I get up early to walk two of our children to their bus stop. Our teenage son usually walks ahead of me and The Princess because her five-year-old legs can’t keep up. It’s okay. I cherish those few minutes alone with my daughter. Sometimes she talks to me, telling me what she knows about the moon and the stars we see above us. In autumn, I hold her hand so she can crunch the fallen leaves under her feet. When it rains, she is delighted to carry her own umbrella and tap dance around the puddles.
Not that it is winter, we walk in the dark. The skies are gray and the sidewalk is under a blanket of snow. The temperature has plummeted and we dress accordingly. The snow pants The Princess wears over her school clothes are light but bulky. She waddles like a penguin, but she makes it to the bus stop.
However, winter being winter, the pleasant walks are less frequent. This morning, we awoke to a couple extra inches of snow. It isn’t a big deal to me or my teen, but the snow is like quicksand to The Princess’s five-year-old legs. She put on her backpack and hopped onto my back before we even left the house. When we stepped outside, the wind whipped the falling snowflakes so that they felt like minute shurikens slashing my cheeks. My hood blew off my head several times as we walked. The Princess put it back up as she huddled against my back, shielding her face from the wind.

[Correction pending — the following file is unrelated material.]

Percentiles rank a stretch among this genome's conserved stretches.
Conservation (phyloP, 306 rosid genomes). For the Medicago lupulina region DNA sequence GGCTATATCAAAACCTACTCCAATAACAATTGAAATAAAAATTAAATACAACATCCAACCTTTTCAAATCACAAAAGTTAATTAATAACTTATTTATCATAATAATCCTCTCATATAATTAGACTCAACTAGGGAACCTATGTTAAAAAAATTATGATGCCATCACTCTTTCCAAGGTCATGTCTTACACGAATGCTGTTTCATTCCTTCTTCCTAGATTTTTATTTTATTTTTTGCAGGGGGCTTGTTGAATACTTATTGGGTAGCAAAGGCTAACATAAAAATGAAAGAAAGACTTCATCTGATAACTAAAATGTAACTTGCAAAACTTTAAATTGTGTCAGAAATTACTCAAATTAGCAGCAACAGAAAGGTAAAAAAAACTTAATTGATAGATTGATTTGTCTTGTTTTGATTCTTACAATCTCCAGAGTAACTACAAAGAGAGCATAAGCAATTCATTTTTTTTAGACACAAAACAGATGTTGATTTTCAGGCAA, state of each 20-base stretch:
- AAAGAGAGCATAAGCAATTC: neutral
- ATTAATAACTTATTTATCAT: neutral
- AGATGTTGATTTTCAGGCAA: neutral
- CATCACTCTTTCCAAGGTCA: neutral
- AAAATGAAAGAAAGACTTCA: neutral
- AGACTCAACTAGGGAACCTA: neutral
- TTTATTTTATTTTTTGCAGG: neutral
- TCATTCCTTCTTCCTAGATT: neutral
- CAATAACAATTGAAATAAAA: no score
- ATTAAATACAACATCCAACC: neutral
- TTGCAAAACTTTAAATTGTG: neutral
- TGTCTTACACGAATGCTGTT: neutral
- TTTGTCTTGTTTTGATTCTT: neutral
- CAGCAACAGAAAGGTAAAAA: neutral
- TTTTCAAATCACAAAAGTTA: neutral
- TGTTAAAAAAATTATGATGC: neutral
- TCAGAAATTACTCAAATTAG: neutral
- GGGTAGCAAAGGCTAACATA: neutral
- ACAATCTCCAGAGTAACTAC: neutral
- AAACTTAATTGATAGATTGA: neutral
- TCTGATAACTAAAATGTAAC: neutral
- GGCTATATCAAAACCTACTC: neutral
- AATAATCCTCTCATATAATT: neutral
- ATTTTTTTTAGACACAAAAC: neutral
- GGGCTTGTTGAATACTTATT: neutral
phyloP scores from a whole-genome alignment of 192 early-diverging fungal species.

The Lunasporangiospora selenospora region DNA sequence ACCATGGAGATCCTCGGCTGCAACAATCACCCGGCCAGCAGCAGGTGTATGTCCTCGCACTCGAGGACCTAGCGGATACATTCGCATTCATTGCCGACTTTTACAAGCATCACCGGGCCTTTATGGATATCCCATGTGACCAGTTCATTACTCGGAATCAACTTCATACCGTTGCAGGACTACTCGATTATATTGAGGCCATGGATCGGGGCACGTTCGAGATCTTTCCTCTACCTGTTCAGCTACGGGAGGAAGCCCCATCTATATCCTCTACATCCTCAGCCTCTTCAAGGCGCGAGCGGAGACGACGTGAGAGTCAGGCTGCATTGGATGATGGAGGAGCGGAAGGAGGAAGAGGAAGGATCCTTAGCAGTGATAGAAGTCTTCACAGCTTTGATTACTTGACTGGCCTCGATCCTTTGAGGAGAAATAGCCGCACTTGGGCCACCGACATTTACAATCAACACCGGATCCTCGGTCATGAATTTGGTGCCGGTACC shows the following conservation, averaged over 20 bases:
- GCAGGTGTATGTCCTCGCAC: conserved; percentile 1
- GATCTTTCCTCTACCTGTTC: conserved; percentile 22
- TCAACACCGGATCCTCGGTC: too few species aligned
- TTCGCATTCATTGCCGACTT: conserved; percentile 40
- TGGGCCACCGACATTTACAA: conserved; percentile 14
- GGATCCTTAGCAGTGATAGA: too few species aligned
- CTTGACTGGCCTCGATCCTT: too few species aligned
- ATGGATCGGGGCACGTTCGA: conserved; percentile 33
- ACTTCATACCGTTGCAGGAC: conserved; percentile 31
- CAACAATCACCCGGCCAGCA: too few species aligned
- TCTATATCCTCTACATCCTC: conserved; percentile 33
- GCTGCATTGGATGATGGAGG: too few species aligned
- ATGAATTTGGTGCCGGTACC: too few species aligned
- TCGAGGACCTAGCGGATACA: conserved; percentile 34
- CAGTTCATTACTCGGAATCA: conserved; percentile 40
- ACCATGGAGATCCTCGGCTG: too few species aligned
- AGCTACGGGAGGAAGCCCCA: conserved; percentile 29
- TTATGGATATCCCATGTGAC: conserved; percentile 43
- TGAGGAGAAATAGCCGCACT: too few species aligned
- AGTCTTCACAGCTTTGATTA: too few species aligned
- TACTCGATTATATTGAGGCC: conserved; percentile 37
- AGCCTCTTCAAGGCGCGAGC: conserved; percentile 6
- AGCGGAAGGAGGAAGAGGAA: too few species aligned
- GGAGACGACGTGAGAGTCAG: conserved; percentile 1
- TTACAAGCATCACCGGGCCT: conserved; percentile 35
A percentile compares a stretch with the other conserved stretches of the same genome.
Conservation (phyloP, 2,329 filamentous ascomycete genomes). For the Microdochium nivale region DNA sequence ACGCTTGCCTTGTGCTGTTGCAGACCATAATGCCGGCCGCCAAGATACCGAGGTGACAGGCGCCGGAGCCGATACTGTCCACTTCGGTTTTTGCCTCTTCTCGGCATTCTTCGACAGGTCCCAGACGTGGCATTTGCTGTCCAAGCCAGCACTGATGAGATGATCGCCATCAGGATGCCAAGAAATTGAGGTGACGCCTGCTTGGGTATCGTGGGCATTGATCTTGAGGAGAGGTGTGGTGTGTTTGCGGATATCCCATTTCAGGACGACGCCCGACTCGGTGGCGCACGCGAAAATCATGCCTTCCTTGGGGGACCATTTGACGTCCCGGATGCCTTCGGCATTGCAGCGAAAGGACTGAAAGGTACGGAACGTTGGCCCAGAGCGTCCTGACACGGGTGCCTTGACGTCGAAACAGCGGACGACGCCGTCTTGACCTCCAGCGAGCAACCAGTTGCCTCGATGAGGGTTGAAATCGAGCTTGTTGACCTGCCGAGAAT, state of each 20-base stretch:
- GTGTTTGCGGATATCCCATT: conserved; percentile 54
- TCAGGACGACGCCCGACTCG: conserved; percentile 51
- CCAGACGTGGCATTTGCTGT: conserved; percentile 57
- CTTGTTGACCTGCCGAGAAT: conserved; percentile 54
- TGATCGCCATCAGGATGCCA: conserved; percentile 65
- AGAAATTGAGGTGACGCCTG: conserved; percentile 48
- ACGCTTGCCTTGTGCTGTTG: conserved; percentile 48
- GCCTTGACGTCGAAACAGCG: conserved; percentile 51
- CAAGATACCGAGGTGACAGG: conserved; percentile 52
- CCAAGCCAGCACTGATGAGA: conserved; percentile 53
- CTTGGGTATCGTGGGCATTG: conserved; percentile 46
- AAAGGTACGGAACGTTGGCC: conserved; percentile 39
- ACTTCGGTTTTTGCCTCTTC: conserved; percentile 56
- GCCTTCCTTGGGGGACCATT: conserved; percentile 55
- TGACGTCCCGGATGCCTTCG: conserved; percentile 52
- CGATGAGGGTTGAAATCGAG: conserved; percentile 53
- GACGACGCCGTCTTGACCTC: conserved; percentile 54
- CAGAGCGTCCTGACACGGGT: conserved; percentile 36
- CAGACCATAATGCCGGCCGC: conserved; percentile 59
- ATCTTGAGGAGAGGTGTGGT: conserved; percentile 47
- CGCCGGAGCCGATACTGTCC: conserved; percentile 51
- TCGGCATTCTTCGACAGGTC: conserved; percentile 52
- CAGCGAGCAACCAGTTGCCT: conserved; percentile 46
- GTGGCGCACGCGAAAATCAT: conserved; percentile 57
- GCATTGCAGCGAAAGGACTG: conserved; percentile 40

Our walk today reminded me of Footprints in the Sand by Mary Stevenson. We walk with our Father through the seasons of our lives. Sometimes we hold His hand, letting Him guide us and trusting that He knows where He is going. Other times, we run off on our own – panicking when we realize how lost we are. Then there are days like today, when the snow is deep and the cold wind slaps us in the face with freezing rain. We clutch His hand, but we struggle to keep up. So He hoists us onto his back, shielding us from the brunt of the weather and carrying us (plus whatever we have crammed into our backpacks).
“You are my hiding place and my shield”
Psalm 119:114a (NASB)